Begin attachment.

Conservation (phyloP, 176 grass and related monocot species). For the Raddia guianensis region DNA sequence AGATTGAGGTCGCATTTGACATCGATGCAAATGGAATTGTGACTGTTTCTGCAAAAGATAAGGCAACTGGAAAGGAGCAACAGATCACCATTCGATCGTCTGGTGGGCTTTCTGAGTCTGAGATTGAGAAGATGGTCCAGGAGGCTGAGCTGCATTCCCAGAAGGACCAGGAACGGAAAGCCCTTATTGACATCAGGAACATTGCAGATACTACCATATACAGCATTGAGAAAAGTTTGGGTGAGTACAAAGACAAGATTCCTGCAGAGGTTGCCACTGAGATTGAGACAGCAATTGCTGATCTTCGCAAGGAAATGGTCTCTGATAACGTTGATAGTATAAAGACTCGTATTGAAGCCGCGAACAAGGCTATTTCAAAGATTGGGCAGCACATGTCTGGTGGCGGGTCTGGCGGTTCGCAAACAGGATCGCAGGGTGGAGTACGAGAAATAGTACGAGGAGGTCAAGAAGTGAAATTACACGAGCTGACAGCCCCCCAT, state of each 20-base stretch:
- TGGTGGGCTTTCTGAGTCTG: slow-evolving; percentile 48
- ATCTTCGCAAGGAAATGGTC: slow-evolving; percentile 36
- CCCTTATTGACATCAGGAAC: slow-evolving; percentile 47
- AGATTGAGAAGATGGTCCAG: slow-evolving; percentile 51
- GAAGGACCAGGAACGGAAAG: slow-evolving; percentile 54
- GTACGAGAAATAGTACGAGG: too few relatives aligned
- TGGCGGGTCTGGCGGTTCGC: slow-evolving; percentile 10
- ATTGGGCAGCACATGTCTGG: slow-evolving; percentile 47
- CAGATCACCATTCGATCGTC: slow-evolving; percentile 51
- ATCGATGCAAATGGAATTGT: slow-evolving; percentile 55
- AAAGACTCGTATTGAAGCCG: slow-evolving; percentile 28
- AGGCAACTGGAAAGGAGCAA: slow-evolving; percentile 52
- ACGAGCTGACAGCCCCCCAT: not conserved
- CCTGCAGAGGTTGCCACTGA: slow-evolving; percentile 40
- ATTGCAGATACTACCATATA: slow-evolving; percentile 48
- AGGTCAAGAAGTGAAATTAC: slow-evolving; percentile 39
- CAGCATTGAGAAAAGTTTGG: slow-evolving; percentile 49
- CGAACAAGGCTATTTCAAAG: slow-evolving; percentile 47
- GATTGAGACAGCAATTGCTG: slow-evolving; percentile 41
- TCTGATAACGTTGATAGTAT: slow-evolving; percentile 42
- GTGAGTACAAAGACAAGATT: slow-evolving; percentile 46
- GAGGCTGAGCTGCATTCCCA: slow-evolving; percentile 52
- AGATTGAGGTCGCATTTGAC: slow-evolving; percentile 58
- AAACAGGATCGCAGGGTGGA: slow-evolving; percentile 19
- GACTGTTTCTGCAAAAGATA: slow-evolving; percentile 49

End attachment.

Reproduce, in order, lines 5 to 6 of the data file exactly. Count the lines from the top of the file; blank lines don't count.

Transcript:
- AGATTGAGAAGATGGTCCAG: slow-evolving; percentile 51
- GAAGGACCAGGAACGGAAAG: slow-evolving; percentile 54